Why has the language of the child and of child protection become so hegemonic? What is lost and gained by such language? Who is being protected, and from what, in a risk society? Given that the focus is overwhelmingly on those families who are multiply deprived, do services reinforce or ameliorate such deprivations? And is it ethical to remove children from their parents in a society riven by inequalities?
This timely book challenges a child protection culture that has become mired in muscular authoritarianism towards multiply deprived families. It calls for family-minded humane practice where children are understood as relational beings, parents are recognized as people with needs and hopes and families as carrying extraordinary capacities for care and protection. The authors, who have over three decades of experience as social workers, managers, educators and researchers in England, also identify the key ingredients of just organizational cultures where learning is celebrated.
This important book will be required reading for students on qualifying and post-qualifying courses in child protection, social workers, managers, academics and policy makers.
Following high-profile Serious Case Reviews into the tragic deaths of children, including Victoria Climbie, Peter Connelly and Daniel Pelka, information sharing has now become a moral and political imperative for safeguarding the welfare of children.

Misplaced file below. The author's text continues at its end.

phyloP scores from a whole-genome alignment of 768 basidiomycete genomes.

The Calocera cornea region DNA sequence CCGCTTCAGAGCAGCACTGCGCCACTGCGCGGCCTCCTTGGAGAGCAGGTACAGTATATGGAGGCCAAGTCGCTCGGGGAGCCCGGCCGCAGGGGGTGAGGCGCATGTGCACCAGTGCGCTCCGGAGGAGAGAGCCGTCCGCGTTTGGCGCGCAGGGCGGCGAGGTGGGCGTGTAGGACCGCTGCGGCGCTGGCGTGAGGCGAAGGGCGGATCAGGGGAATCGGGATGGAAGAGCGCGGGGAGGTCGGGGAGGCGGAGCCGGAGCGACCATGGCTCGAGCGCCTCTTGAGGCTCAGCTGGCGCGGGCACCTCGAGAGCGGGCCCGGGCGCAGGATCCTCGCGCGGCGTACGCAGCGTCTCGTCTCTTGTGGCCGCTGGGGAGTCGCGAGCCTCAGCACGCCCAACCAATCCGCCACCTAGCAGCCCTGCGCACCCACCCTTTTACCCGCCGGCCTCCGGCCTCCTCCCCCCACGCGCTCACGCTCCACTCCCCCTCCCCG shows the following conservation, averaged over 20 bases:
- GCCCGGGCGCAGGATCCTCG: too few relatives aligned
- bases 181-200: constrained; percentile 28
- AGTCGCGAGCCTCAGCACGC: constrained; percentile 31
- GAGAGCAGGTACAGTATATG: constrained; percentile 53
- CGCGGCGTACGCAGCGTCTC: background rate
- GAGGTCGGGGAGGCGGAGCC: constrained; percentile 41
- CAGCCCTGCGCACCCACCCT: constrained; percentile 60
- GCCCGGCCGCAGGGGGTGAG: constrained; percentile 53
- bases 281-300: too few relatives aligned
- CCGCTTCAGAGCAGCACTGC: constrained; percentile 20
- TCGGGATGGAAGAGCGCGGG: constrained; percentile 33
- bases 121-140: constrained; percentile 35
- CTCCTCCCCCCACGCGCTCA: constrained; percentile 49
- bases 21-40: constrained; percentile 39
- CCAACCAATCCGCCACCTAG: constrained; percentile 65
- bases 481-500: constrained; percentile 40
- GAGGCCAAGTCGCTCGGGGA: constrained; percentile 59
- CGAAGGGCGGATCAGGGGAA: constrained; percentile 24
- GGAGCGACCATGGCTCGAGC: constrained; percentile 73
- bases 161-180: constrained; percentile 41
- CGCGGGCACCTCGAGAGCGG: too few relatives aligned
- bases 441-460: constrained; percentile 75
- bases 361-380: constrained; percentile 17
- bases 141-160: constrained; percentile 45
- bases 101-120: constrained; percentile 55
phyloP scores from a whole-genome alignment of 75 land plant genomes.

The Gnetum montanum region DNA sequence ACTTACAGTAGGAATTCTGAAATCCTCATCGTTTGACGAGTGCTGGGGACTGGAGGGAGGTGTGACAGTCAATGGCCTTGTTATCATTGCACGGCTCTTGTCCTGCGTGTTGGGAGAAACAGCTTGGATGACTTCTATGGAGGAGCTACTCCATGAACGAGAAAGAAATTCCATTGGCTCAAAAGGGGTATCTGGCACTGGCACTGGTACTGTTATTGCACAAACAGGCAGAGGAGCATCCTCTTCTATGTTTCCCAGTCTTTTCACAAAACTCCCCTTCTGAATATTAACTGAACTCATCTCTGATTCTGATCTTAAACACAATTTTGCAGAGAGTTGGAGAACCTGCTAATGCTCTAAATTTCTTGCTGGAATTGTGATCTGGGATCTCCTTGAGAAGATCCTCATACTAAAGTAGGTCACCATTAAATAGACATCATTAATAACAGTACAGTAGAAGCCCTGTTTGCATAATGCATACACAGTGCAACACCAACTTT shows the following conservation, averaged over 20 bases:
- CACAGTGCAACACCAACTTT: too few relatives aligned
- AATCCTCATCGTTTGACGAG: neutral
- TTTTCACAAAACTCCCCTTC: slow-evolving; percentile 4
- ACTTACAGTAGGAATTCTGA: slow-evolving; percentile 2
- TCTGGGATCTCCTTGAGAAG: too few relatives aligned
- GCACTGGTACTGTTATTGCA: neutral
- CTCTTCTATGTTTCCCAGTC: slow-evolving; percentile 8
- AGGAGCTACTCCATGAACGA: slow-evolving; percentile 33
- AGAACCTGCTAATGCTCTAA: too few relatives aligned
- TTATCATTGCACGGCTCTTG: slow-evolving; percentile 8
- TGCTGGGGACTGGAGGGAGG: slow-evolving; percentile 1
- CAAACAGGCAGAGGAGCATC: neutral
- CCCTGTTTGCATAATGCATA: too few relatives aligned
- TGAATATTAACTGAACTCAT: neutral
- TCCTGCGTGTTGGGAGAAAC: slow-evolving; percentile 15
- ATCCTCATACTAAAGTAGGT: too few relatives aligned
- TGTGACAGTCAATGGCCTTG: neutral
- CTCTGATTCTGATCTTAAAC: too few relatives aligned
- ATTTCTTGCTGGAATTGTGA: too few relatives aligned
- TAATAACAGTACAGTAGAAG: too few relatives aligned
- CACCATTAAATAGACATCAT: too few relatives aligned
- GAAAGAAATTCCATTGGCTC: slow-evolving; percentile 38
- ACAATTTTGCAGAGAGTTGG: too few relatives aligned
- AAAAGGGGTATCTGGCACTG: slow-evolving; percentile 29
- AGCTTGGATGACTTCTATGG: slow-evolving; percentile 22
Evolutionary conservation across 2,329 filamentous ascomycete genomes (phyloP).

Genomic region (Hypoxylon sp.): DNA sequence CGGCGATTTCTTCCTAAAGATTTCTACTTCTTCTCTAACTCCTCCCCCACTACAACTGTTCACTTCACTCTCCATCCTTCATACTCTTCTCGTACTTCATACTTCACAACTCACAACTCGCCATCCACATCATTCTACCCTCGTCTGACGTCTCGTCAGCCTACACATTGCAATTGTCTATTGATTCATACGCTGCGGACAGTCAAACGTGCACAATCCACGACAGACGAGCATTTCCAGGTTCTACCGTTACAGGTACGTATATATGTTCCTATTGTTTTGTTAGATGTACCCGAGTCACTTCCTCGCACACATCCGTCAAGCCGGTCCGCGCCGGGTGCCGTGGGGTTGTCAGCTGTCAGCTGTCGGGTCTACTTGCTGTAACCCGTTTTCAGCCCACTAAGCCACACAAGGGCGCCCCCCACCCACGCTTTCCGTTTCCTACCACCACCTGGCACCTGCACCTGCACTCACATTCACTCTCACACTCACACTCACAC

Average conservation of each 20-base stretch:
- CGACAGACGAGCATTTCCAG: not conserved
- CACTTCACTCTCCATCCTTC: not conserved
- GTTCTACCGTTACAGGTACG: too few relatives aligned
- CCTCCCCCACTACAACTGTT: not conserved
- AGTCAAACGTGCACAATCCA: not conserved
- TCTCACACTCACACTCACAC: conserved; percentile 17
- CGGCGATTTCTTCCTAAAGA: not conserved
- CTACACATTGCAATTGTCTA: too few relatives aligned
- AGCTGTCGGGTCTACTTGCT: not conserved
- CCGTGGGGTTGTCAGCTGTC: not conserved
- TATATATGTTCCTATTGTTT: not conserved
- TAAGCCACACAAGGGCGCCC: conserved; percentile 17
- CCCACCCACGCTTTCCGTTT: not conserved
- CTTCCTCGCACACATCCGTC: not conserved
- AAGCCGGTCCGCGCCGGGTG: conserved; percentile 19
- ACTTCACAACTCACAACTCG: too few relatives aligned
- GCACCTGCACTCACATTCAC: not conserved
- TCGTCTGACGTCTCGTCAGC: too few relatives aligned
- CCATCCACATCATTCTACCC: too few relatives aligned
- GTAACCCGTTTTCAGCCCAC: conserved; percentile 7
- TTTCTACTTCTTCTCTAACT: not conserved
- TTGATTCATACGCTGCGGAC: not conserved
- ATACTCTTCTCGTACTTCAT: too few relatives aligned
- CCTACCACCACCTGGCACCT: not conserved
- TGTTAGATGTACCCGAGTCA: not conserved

What prompts information sharing and how do we get it right? This accessible book challenges widely held assumptions about information sharing in child welfare that facts about risks to children are clear and that sharing them with other professionals is a straightforward process. End-of-chapter questions prompt reflection and ensure direct practice relevance.
This is essential reading for academics and policy makers, students on post-qualifying child protection courses, social workers, managers and all other professionals tasked with safeguarding children.
. Central to constructing a new social settlement will be tackling inequalities and developing more solidaristic and sustainable ways of living together as human beings. What might this mean for the policy and practice of ‘child protection’, where a focus on individual families and individually generated risks has dominated, with a corresponding lack of attention to social harms? We consider this an opportune moment to suggest that ‘child protection’ should not survive in its current form. Its emphasis on individuals and individually generated risks is profoundly
In this uniquely vivid and compelling textbook, the authors reflect on eight challenging situations they have faced in the world of child protection social work. Their candid accounts provide in-depth case studies in how to work reflectively, using theory and research in situations of pressure and dilemma. They cover many common aspects of practice, including:
• assessing risk;
• managing different professional perspectives;
• working with uncooperative clients;
• dealing with organisational change.
Throughout the book, the authors pause at intervals to reveal their thoughts and feelings, either as reflections in the moment or afterwards, and they invite the reader to do the same. Their detailed analysis will allow you to understand why particular decisions might be made, and how you can overcome similar predicaments using the tools of reflective practice. Annotated further readings lists and a glossary of terms offer further resources for study.
The realities of child protection social work can be intimidating for even the most seasoned practitioners. This book is designed to empower both students and qualified professionals to practise safely, responsibly and confidently.